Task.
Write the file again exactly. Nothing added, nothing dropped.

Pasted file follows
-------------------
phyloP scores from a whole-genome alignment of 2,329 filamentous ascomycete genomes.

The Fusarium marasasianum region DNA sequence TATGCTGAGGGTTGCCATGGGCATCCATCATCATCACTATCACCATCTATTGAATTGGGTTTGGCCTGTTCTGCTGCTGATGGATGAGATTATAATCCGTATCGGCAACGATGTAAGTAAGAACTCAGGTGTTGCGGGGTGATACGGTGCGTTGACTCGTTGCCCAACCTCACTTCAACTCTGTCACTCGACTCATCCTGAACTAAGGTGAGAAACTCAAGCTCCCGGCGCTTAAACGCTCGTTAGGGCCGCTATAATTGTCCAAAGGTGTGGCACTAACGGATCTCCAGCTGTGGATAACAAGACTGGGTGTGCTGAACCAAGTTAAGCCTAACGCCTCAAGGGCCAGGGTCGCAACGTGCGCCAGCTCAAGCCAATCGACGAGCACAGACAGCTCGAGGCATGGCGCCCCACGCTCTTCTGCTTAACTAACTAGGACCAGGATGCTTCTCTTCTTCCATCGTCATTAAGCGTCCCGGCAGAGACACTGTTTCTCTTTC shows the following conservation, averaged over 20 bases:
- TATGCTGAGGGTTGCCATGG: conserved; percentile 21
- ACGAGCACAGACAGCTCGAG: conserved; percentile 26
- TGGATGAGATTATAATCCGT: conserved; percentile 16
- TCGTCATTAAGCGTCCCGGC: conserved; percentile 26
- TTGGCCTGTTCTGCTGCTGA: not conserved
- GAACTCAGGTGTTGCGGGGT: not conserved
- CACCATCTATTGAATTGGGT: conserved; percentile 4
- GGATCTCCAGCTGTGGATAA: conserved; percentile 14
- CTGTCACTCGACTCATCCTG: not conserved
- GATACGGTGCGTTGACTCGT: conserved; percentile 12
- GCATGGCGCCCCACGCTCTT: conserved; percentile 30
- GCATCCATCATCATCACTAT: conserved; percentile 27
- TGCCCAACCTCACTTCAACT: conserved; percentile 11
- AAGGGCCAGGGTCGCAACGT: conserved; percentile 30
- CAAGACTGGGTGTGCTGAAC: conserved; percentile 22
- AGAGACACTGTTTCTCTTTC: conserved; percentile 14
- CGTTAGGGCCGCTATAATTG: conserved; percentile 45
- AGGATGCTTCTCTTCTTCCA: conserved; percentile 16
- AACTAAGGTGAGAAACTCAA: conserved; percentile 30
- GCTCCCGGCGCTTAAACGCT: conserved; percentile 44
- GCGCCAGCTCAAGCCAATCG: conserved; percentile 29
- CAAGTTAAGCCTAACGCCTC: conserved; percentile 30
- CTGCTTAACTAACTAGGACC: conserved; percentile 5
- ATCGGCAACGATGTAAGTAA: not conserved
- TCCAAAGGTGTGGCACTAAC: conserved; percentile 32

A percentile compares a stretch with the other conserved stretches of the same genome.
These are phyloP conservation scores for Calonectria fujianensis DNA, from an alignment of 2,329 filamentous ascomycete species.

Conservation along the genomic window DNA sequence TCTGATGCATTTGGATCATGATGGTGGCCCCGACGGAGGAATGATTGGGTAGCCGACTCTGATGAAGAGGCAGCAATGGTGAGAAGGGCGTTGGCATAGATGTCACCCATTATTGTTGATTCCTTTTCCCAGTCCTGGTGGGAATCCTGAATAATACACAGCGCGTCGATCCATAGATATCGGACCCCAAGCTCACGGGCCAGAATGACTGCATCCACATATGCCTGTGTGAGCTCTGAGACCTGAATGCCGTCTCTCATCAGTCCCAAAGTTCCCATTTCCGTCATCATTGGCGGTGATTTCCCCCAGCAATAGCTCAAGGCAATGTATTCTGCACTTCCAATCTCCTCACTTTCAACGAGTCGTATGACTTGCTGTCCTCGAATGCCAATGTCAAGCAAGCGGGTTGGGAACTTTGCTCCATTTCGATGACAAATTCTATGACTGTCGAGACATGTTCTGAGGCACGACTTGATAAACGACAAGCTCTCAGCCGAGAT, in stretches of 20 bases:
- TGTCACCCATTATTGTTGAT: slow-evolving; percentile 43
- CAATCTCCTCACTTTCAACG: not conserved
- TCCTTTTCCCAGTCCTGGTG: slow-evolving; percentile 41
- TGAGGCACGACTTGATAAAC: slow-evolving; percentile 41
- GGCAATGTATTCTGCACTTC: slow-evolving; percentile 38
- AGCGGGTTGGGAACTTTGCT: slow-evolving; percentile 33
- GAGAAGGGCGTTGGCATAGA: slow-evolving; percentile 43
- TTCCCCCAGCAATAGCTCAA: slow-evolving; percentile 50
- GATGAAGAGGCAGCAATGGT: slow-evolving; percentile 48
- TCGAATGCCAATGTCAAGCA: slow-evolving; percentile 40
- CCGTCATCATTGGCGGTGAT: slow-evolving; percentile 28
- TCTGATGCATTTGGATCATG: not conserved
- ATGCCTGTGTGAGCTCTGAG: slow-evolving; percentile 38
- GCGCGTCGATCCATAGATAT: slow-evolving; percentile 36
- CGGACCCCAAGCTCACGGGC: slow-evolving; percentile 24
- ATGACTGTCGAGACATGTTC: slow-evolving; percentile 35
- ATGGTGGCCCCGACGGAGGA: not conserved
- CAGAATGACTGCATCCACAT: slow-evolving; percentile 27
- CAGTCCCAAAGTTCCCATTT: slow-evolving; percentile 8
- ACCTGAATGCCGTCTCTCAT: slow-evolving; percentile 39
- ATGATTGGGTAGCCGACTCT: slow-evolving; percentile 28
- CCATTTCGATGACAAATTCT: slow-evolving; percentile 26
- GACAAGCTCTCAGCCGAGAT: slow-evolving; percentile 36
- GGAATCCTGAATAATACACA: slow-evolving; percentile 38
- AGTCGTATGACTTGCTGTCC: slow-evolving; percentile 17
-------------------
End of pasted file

phyloP scores from a whole-genome alignment of 2,329 filamentous ascomycete genomes.

The Fusarium marasasianum region DNA sequence TATGCTGAGGGTTGCCATGGGCATCCATCATCATCACTATCACCATCTATTGAATTGGGTTTGGCCTGTTCTGCTGCTGATGGATGAGATTATAATCCGTATCGGCAACGATGTAAGTAAGAACTCAGGTGTTGCGGGGTGATACGGTGCGTTGACTCGTTGCCCAACCTCACTTCAACTCTGTCACTCGACTCATCCTGAACTAAGGTGAGAAACTCAAGCTCCCGGCGCTTAAACGCTCGTTAGGGCCGCTATAATTGTCCAAAGGTGTGGCACTAACGGATCTCCAGCTGTGGATAACAAGACTGGGTGTGCTGAACCAAGTTAAGCCTAACGCCTCAAGGGCCAGGGTCGCAACGTGCGCCAGCTCAAGCCAATCGACGAGCACAGACAGCTCGAGGCATGGCGCCCCACGCTCTTCTGCTTAACTAACTAGGACCAGGATGCTTCTCTTCTTCCATCGTCATTAAGCGTCCCGGCAGAGACACTGTTTCTCTTTC shows the following conservation, averaged over 20 bases:
- TATGCTGAGGGTTGCCATGG: conserved; percentile 21
- ACGAGCACAGACAGCTCGAG: conserved; percentile 26
- TGGATGAGATTATAATCCGT: conserved; percentile 16
- TCGTCATTAAGCGTCCCGGC: conserved; percentile 26
- TTGGCCTGTTCTGCTGCTGA: not conserved
- GAACTCAGGTGTTGCGGGGT: not conserved
- CACCATCTATTGAATTGGGT: conserved; percentile 4
- GGATCTCCAGCTGTGGATAA: conserved; percentile 14
- CTGTCACTCGACTCATCCTG: not conserved
- GATACGGTGCGTTGACTCGT: conserved; percentile 12
- GCATGGCGCCCCACGCTCTT: conserved; percentile 30
- GCATCCATCATCATCACTAT: conserved; percentile 27
- TGCCCAACCTCACTTCAACT: conserved; percentile 11
- AAGGGCCAGGGTCGCAACGT: conserved; percentile 30
- CAAGACTGGGTGTGCTGAAC: conserved; percentile 22
- AGAGACACTGTTTCTCTTTC: conserved; percentile 14
- CGTTAGGGCCGCTATAATTG: conserved; percentile 45
- AGGATGCTTCTCTTCTTCCA: conserved; percentile 16
- AACTAAGGTGAGAAACTCAA: conserved; percentile 30
- GCTCCCGGCGCTTAAACGCT: conserved; percentile 44
- GCGCCAGCTCAAGCCAATCG: conserved; percentile 29
- CAAGTTAAGCCTAACGCCTC: conserved; percentile 30
- CTGCTTAACTAACTAGGACC: conserved; percentile 5
- ATCGGCAACGATGTAAGTAA: not conserved
- TCCAAAGGTGTGGCACTAAC: conserved; percentile 32

A percentile compares a stretch with the other conserved stretches of the same genome.
These are phyloP conservation scores for Calonectria fujianensis DNA, from an alignment of 2,329 filamentous ascomycete species.

Conservation along the genomic window DNA sequence TCTGATGCATTTGGATCATGATGGTGGCCCCGACGGAGGAATGATTGGGTAGCCGACTCTGATGAAGAGGCAGCAATGGTGAGAAGGGCGTTGGCATAGATGTCACCCATTATTGTTGATTCCTTTTCCCAGTCCTGGTGGGAATCCTGAATAATACACAGCGCGTCGATCCATAGATATCGGACCCCAAGCTCACGGGCCAGAATGACTGCATCCACATATGCCTGTGTGAGCTCTGAGACCTGAATGCCGTCTCTCATCAGTCCCAAAGTTCCCATTTCCGTCATCATTGGCGGTGATTTCCCCCAGCAATAGCTCAAGGCAATGTATTCTGCACTTCCAATCTCCTCACTTTCAACGAGTCGTATGACTTGCTGTCCTCGAATGCCAATGTCAAGCAAGCGGGTTGGGAACTTTGCTCCATTTCGATGACAAATTCTATGACTGTCGAGACATGTTCTGAGGCACGACTTGATAAACGACAAGCTCTCAGCCGAGAT, in stretches of 20 bases:
- TGTCACCCATTATTGTTGAT: slow-evolving; percentile 43
- CAATCTCCTCACTTTCAACG: not conserved
- TCCTTTTCCCAGTCCTGGTG: slow-evolving; percentile 41
- TGAGGCACGACTTGATAAAC: slow-evolving; percentile 41
- GGCAATGTATTCTGCACTTC: slow-evolving; percentile 38
- AGCGGGTTGGGAACTTTGCT: slow-evolving; percentile 33
- GAGAAGGGCGTTGGCATAGA: slow-evolving; percentile 43
- TTCCCCCAGCAATAGCTCAA: slow-evolving; percentile 50
- GATGAAGAGGCAGCAATGGT: slow-evolving; percentile 48
- TCGAATGCCAATGTCAAGCA: slow-evolving; percentile 40
- CCGTCATCATTGGCGGTGAT: slow-evolving; percentile 28
- TCTGATGCATTTGGATCATG: not conserved
- ATGCCTGTGTGAGCTCTGAG: slow-evolving; percentile 38
- GCGCGTCGATCCATAGATAT: slow-evolving; percentile 36
- CGGACCCCAAGCTCACGGGC: slow-evolving; percentile 24
- ATGACTGTCGAGACATGTTC: slow-evolving; percentile 35
- ATGGTGGCCCCGACGGAGGA: not conserved
- CAGAATGACTGCATCCACAT: slow-evolving; percentile 27
- CAGTCCCAAAGTTCCCATTT: slow-evolving; percentile 8
- ACCTGAATGCCGTCTCTCAT: slow-evolving; percentile 39
- ATGATTGGGTAGCCGACTCT: slow-evolving; percentile 28
- CCATTTCGATGACAAATTCT: slow-evolving; percentile 26
- GACAAGCTCTCAGCCGAGAT: slow-evolving; percentile 36
- GGAATCCTGAATAATACACA: slow-evolving; percentile 38
- AGTCGTATGACTTGCTGTCC: slow-evolving; percentile 17